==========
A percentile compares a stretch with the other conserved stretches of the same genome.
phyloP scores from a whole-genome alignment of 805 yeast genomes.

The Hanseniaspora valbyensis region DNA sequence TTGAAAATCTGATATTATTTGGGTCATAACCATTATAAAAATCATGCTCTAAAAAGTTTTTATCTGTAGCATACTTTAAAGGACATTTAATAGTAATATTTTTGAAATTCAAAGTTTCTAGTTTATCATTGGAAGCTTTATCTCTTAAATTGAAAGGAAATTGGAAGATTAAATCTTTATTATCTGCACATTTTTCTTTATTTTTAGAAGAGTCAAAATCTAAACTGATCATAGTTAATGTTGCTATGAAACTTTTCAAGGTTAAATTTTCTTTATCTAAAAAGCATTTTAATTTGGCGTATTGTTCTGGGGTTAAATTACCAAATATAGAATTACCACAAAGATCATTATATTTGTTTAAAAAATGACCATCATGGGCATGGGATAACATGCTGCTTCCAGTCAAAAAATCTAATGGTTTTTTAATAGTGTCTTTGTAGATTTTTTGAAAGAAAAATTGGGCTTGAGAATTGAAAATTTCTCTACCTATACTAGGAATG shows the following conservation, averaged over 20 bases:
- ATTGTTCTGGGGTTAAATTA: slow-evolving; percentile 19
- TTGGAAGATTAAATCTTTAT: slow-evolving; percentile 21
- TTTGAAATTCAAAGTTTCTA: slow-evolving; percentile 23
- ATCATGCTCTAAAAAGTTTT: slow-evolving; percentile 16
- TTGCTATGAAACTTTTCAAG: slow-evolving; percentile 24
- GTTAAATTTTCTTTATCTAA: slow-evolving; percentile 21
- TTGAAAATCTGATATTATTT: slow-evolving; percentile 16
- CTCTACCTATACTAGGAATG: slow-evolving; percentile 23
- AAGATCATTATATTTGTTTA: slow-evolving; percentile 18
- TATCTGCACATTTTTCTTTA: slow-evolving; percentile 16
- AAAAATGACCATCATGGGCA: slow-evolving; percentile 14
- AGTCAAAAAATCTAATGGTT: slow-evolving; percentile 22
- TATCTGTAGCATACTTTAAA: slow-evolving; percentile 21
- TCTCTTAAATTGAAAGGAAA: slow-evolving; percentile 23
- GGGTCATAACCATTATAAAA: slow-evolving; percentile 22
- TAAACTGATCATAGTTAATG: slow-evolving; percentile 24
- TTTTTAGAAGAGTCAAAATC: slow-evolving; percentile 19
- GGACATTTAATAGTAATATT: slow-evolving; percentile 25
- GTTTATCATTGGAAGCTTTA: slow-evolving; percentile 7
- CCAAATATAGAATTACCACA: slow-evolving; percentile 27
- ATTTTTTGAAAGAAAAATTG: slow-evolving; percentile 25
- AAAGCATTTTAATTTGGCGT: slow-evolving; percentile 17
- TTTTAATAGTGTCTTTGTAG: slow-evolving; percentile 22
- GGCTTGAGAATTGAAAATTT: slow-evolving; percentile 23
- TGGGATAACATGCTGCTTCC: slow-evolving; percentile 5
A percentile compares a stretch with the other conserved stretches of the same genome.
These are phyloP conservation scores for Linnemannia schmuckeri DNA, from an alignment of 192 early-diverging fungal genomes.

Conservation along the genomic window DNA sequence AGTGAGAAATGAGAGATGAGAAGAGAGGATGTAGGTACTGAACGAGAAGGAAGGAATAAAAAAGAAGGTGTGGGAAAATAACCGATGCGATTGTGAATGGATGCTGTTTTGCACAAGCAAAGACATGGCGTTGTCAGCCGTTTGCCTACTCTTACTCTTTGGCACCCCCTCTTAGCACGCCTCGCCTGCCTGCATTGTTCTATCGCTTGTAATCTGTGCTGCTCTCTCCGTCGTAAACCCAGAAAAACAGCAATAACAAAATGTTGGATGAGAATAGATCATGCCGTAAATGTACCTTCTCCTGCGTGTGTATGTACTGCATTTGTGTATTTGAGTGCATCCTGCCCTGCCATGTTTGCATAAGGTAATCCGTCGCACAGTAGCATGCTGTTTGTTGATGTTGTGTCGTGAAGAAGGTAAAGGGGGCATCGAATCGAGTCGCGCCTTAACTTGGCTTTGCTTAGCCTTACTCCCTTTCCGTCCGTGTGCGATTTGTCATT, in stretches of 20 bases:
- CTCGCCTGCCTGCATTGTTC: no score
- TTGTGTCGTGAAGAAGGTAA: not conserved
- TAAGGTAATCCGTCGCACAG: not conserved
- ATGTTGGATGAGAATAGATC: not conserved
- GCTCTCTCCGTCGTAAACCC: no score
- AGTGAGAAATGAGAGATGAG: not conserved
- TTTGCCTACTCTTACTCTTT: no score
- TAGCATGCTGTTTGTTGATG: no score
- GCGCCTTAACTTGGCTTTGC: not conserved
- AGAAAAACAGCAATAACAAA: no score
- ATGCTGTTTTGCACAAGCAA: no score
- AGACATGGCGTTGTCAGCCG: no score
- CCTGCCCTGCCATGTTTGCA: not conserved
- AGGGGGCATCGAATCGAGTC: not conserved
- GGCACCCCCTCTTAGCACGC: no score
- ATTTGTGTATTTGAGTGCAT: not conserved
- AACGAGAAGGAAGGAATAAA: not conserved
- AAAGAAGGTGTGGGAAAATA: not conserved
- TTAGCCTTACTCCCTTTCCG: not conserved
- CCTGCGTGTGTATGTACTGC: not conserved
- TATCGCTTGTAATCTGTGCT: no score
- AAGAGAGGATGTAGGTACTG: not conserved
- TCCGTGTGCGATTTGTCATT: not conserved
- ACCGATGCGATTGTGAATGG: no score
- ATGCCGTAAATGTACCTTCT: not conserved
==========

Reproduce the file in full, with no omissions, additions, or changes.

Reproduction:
A percentile compares a stretch with the other conserved stretches of the same genome.
phyloP scores from a whole-genome alignment of 805 yeast genomes.

The Hanseniaspora valbyensis region DNA sequence TTGAAAATCTGATATTATTTGGGTCATAACCATTATAAAAATCATGCTCTAAAAAGTTTTTATCTGTAGCATACTTTAAAGGACATTTAATAGTAATATTTTTGAAATTCAAAGTTTCTAGTTTATCATTGGAAGCTTTATCTCTTAAATTGAAAGGAAATTGGAAGATTAAATCTTTATTATCTGCACATTTTTCTTTATTTTTAGAAGAGTCAAAATCTAAACTGATCATAGTTAATGTTGCTATGAAACTTTTCAAGGTTAAATTTTCTTTATCTAAAAAGCATTTTAATTTGGCGTATTGTTCTGGGGTTAAATTACCAAATATAGAATTACCACAAAGATCATTATATTTGTTTAAAAAATGACCATCATGGGCATGGGATAACATGCTGCTTCCAGTCAAAAAATCTAATGGTTTTTTAATAGTGTCTTTGTAGATTTTTTGAAAGAAAAATTGGGCTTGAGAATTGAAAATTTCTCTACCTATACTAGGAATG shows the following conservation, averaged over 20 bases:
- ATTGTTCTGGGGTTAAATTA: slow-evolving; percentile 19
- TTGGAAGATTAAATCTTTAT: slow-evolving; percentile 21
- TTTGAAATTCAAAGTTTCTA: slow-evolving; percentile 23
- ATCATGCTCTAAAAAGTTTT: slow-evolving; percentile 16
- TTGCTATGAAACTTTTCAAG: slow-evolving; percentile 24
- GTTAAATTTTCTTTATCTAA: slow-evolving; percentile 21
- TTGAAAATCTGATATTATTT: slow-evolving; percentile 16
- CTCTACCTATACTAGGAATG: slow-evolving; percentile 23
- AAGATCATTATATTTGTTTA: slow-evolving; percentile 18
- TATCTGCACATTTTTCTTTA: slow-evolving; percentile 16
- AAAAATGACCATCATGGGCA: slow-evolving; percentile 14
- AGTCAAAAAATCTAATGGTT: slow-evolving; percentile 22
- TATCTGTAGCATACTTTAAA: slow-evolving; percentile 21
- TCTCTTAAATTGAAAGGAAA: slow-evolving; percentile 23
- GGGTCATAACCATTATAAAA: slow-evolving; percentile 22
- TAAACTGATCATAGTTAATG: slow-evolving; percentile 24
- TTTTTAGAAGAGTCAAAATC: slow-evolving; percentile 19
- GGACATTTAATAGTAATATT: slow-evolving; percentile 25
- GTTTATCATTGGAAGCTTTA: slow-evolving; percentile 7
- CCAAATATAGAATTACCACA: slow-evolving; percentile 27
- ATTTTTTGAAAGAAAAATTG: slow-evolving; percentile 25
- AAAGCATTTTAATTTGGCGT: slow-evolving; percentile 17
- TTTTAATAGTGTCTTTGTAG: slow-evolving; percentile 22
- GGCTTGAGAATTGAAAATTT: slow-evolving; percentile 23
- TGGGATAACATGCTGCTTCC: slow-evolving; percentile 5
A percentile compares a stretch with the other conserved stretches of the same genome.
These are phyloP conservation scores for Linnemannia schmuckeri DNA, from an alignment of 192 early-diverging fungal genomes.

Conservation along the genomic window DNA sequence AGTGAGAAATGAGAGATGAGAAGAGAGGATGTAGGTACTGAACGAGAAGGAAGGAATAAAAAAGAAGGTGTGGGAAAATAACCGATGCGATTGTGAATGGATGCTGTTTTGCACAAGCAAAGACATGGCGTTGTCAGCCGTTTGCCTACTCTTACTCTTTGGCACCCCCTCTTAGCACGCCTCGCCTGCCTGCATTGTTCTATCGCTTGTAATCTGTGCTGCTCTCTCCGTCGTAAACCCAGAAAAACAGCAATAACAAAATGTTGGATGAGAATAGATCATGCCGTAAATGTACCTTCTCCTGCGTGTGTATGTACTGCATTTGTGTATTTGAGTGCATCCTGCCCTGCCATGTTTGCATAAGGTAATCCGTCGCACAGTAGCATGCTGTTTGTTGATGTTGTGTCGTGAAGAAGGTAAAGGGGGCATCGAATCGAGTCGCGCCTTAACTTGGCTTTGCTTAGCCTTACTCCCTTTCCGTCCGTGTGCGATTTGTCATT, in stretches of 20 bases:
- CTCGCCTGCCTGCATTGTTC: no score
- TTGTGTCGTGAAGAAGGTAA: not conserved
- TAAGGTAATCCGTCGCACAG: not conserved
- ATGTTGGATGAGAATAGATC: not conserved
- GCTCTCTCCGTCGTAAACCC: no score
- AGTGAGAAATGAGAGATGAG: not conserved
- TTTGCCTACTCTTACTCTTT: no score
- TAGCATGCTGTTTGTTGATG: no score
- GCGCCTTAACTTGGCTTTGC: not conserved
- AGAAAAACAGCAATAACAAA: no score
- ATGCTGTTTTGCACAAGCAA: no score
- AGACATGGCGTTGTCAGCCG: no score
- CCTGCCCTGCCATGTTTGCA: not conserved
- AGGGGGCATCGAATCGAGTC: not conserved
- GGCACCCCCTCTTAGCACGC: no score
- ATTTGTGTATTTGAGTGCAT: not conserved
- AACGAGAAGGAAGGAATAAA: not conserved
- AAAGAAGGTGTGGGAAAATA: not conserved
- TTAGCCTTACTCCCTTTCCG: not conserved
- CCTGCGTGTGTATGTACTGC: not conserved
- TATCGCTTGTAATCTGTGCT: no score
- AAGAGAGGATGTAGGTACTG: not conserved
- TCCGTGTGCGATTTGTCATT: not conserved
- ACCGATGCGATTGTGAATGG: no score
- ATGCCGTAAATGTACCTTCT: not conserved